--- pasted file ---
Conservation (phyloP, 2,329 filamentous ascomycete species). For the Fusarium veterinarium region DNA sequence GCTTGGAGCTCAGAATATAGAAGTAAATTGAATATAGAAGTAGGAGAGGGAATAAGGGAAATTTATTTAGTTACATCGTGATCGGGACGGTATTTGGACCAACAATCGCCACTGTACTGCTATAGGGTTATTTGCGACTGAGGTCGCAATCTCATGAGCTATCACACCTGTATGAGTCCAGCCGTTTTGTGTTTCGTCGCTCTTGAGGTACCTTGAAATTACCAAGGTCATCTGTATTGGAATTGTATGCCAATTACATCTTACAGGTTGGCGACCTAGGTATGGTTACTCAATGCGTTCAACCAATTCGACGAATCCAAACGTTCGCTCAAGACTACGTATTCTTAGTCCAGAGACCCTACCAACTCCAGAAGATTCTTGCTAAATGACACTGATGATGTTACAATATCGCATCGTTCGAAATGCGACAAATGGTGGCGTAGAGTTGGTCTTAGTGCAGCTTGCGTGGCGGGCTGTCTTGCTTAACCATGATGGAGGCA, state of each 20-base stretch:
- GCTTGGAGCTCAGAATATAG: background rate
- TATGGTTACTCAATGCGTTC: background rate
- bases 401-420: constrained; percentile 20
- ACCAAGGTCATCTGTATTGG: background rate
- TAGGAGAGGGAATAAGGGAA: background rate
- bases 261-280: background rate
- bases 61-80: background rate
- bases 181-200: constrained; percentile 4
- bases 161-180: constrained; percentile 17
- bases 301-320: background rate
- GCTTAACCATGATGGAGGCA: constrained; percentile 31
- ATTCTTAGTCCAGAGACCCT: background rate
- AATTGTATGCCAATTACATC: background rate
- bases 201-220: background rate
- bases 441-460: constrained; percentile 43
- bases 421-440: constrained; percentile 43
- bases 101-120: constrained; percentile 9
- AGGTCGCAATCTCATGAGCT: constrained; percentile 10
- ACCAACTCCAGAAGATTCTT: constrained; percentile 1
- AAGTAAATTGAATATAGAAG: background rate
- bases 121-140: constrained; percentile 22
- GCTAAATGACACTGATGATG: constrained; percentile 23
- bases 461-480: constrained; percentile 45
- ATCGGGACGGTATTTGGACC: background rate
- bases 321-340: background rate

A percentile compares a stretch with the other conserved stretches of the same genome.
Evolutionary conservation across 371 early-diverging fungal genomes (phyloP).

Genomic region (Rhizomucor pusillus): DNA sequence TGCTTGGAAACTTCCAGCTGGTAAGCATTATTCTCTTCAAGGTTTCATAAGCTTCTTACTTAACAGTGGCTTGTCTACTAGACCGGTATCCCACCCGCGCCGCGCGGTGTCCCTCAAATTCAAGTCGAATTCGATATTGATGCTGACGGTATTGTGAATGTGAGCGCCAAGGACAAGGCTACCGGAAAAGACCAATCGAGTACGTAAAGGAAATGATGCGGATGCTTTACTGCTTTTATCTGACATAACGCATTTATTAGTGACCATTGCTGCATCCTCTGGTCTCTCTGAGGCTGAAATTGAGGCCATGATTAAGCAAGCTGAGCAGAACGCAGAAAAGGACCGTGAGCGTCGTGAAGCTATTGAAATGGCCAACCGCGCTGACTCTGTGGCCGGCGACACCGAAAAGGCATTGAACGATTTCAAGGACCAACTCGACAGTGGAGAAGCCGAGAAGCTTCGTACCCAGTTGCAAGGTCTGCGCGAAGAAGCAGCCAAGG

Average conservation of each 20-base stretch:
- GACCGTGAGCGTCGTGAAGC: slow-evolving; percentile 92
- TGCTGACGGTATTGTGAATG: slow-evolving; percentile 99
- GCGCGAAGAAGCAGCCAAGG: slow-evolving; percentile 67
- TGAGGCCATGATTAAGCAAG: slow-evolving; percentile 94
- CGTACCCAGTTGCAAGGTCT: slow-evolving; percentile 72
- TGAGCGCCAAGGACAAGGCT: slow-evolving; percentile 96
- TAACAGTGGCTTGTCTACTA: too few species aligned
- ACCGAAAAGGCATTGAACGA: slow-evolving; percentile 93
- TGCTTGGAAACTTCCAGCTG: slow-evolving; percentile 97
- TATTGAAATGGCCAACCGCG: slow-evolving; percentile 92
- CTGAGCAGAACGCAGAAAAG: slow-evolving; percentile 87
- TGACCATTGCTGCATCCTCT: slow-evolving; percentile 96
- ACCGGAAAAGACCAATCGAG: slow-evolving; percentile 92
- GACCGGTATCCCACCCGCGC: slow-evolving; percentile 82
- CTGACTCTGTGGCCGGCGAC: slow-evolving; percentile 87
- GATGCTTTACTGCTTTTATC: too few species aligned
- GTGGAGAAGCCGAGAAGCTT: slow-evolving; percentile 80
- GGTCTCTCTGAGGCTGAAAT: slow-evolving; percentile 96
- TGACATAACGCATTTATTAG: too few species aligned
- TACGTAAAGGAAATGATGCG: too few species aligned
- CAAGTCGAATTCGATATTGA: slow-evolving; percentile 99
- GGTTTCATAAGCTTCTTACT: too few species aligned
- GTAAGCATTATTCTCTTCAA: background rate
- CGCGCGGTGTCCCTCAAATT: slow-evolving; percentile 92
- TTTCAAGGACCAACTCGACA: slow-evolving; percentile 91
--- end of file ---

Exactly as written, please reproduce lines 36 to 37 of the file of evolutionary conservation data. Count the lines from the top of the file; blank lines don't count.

- TGAGCGCCAAGGACAAGGCT: slow-evolving; percentile 96
- TAACAGTGGCTTGTCTACTA: too few species aligned